Monday 20 May 2019 10:18 am

Nigel Vaz shares his agenda as the new president of the Institute of Practitioners in Advertising

When Nigel Vaz was offered the role of president of the Institute of Practitioners in Advertising (IPA), it took him almost a week to decide whether or not it was a responsibility that he wanted to take on.

The IPA represents and supports the marketing sector. It’s the industry’s professional body, incorporated by Royal Charter, and oversees courses and qualifications. Becoming president effectively makes the appointee the de facto voice of the ad industry.

Vaz, who is also the global chief executive of the digital agency Publicis Sapient, eventually accepted the role. His appointment is notable – he’s the first IPA president from a technology background rather than a creative one, and the first of Indian-American heritage.

So, given his new soapbox as president, what challenges does he see facing the industry?

“There’s a lot of conversation at the moment about how our industry is changing and what data and technology are going to bring to it, which of course is a worthwhile conversation,” Vaz explains.

“But the bigger challenge is that our clients’ businesses are changing, and they need to go through a massive transformation in order to stay relevant to consumers. We are the people who help navigate clients in the quest for growth.”

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Vaz believes that, given how the economy is evolving due to digital technology, the ad industry needs to redefine itself in order to remain relevant to clients. So earlier this month he set out his “Reimagine” agenda to members of the IPA.

This manifesto lays out a series of initiatives around three focus areas: role, revenue, and responsibility.

“All three parts for me are important. But the first and most important idea is that we have to shift our role – we have to fundamentally become partners for growth and establish with customers as an industry what we exist to do.”

So how should agencies become “partners for growth” with clients? Vaz says that they need to better leverage all the digital tools at their disposal, from using new platforms and technologies to embracing big data – one of his agenda’s initiatives is even called “Data Magic”.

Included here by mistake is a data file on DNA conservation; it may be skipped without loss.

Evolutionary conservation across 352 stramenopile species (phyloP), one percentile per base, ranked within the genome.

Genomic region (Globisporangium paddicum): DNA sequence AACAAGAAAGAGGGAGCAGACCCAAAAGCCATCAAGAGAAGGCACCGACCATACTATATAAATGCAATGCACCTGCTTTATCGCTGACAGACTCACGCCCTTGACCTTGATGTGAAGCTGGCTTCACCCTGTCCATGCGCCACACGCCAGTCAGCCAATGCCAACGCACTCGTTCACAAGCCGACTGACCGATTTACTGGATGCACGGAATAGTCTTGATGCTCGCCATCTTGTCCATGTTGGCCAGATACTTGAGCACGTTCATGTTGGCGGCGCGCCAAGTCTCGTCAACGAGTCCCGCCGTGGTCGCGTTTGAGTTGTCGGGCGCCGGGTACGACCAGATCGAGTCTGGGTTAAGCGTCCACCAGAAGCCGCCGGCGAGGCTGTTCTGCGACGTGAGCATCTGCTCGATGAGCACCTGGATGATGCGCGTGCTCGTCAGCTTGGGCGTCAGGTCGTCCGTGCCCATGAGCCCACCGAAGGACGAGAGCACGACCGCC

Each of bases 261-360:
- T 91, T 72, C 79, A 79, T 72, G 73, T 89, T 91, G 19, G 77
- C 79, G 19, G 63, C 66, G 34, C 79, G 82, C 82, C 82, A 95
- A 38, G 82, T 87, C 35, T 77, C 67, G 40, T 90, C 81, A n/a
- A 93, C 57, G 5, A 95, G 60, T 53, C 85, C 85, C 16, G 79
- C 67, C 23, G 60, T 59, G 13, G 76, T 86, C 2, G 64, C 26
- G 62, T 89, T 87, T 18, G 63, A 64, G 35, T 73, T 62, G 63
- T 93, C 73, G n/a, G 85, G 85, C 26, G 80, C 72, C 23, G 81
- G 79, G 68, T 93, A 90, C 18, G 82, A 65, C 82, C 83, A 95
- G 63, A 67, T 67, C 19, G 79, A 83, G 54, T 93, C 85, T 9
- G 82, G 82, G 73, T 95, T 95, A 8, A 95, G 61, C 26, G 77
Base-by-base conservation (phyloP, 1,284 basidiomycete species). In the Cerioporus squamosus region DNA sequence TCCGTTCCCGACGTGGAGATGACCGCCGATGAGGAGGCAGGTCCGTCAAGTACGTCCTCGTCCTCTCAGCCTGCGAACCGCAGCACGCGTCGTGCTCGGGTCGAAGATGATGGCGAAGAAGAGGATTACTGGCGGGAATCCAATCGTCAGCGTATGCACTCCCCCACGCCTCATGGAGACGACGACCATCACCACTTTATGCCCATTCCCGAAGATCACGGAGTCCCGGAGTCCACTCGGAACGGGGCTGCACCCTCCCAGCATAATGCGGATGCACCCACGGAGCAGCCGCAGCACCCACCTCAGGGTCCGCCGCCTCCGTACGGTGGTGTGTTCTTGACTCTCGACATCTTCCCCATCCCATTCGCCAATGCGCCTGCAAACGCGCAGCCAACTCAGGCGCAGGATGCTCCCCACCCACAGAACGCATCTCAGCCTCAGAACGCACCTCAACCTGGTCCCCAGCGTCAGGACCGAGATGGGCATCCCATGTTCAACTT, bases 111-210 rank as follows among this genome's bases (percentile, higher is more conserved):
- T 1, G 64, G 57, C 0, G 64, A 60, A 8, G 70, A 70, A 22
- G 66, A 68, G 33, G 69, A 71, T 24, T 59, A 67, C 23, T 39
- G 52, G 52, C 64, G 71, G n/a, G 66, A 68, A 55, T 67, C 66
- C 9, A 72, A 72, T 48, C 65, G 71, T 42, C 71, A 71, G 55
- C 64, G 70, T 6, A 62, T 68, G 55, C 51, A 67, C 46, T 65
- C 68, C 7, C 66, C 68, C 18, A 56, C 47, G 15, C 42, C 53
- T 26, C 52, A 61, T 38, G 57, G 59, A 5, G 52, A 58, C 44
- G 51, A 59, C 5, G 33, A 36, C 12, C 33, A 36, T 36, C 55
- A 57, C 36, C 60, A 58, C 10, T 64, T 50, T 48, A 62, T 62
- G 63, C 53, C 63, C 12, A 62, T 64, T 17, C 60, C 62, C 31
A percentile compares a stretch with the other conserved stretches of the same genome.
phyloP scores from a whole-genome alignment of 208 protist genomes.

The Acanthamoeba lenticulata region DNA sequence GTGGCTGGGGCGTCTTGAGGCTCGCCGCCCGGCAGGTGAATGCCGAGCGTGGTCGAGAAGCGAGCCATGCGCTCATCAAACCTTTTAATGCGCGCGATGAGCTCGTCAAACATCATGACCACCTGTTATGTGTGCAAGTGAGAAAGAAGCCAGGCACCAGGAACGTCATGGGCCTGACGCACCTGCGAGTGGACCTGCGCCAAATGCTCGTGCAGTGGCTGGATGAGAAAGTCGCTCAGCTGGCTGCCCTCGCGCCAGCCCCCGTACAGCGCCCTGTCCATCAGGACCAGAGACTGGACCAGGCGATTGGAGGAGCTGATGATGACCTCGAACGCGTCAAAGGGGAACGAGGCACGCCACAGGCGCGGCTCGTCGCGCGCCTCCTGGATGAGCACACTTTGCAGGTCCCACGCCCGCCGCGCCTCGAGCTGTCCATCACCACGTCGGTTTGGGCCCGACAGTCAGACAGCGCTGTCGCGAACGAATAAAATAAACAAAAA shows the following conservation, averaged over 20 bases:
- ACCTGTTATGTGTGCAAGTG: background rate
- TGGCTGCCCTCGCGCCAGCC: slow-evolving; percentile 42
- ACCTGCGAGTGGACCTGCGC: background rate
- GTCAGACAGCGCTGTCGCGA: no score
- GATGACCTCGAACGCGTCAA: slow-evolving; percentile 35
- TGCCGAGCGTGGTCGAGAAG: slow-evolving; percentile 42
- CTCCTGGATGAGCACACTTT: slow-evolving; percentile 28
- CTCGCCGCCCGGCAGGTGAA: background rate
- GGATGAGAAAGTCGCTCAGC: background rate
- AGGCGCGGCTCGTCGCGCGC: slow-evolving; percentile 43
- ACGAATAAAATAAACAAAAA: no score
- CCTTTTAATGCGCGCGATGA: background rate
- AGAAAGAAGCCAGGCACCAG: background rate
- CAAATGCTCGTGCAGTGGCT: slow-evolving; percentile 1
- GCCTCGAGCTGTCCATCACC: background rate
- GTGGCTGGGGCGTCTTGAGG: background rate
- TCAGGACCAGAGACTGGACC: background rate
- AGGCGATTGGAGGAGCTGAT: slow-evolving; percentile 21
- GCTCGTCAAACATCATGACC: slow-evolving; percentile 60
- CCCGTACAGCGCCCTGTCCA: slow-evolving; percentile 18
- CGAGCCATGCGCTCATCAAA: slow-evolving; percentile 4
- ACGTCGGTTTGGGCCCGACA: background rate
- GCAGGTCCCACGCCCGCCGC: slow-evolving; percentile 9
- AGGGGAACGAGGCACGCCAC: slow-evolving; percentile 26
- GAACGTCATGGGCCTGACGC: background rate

However, he tempers this by adding that agencies must behave responsibly or suffer the consequences – think about the privacy concerns around the misuse of data, or the brand safety crisis last year when adverts on YouTube appeared next to inappropriate content such as terrorist recruitment videos.

“The IPA’s role is to reinforce the guidelines that we expect from agencies, otherwise it will only take longer for people to completely adopt the tools and technologies that they need to in order to make a difference.”

Other initiatives on Vaz’s agenda include ideas such as updating and creating new IPA qualifications fit for the modern age, launching a “Reimagine Challenge” to encourage agencies to act like startups and develop new business models, and making it mandatory for member agencies to report on diversity ratios for women in boardrooms and black, Asian, and minority ethnic (BAME) people in both entry-level and leadership roles.

This focus on reporting inherently suggests that ad agencies are failing to hire a diverse workforce, but Vaz points out that diversity is a challenge across the business world.

“No matter which industry or sector, no one says that they have diversity figured out,” he argues.

“Look at the tech sector, it’s significantly less diverse than advertising and marketing.”

However, as agencies become increasingly reliant on data, a lack of diversity in the tech talent pool is becoming more of an issue for the ad world too.

“The focus has got to be on creating solutions to address the problems that the diversity reporting highlights,” Vaz adds. “We know that we don’t have enough BAME people in entry-level and leadership roles, or enough women on boards. All these things require solutions that we have to undertake.”

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Another challenge agencies face is maintaining their income despite clients’ attempt to cut costs. But Vaz thinks that the concern with cost-cutting is misplaced – instead, agencies should be focused on helping clients to increase their revenue.

“If you become a client’s partner for growth, they are relying on you to drive their revenue, and if you’re committed to that idea and remunerated on that basis, you will start to create more opportunities to become indispensable and defend your share of the ad spend,” he explains.

“If you’re just seen as a commoditised provider, then you can be squeezed on costs, but you can bet if an executive says ‘this partner is the person I’m counting on to drive growth and they are delivering’, then you start to actually create a different kind of relationship.”

Speaking of executives, is Vaz worried about spinning too many plates by being IPA president and running Publicis Sapient?

“The reason I took this role on, from a Publicis Groupe perspective, is that a lot of areas of focus are things that will benefit us and the industry. There’s a natural assumption that juggling any responsibilities is tough, but it’s also about addressing challenges that we have to solve as a company ourselves.”

Vaz has his work cut out from him. The ad industry is going through an identity crisis as it tries to figure out the best ways to deliver brand messaging in an ever-changing market, while coping with the challenge of cost-cutting by clients, some of whom are bringing their advertising in-house.

Vaz hopes that his agenda will push the industry out of its current doldrums and towards finding new paths to success. His tenure as president only lasts two years, so he has his work cut out for him.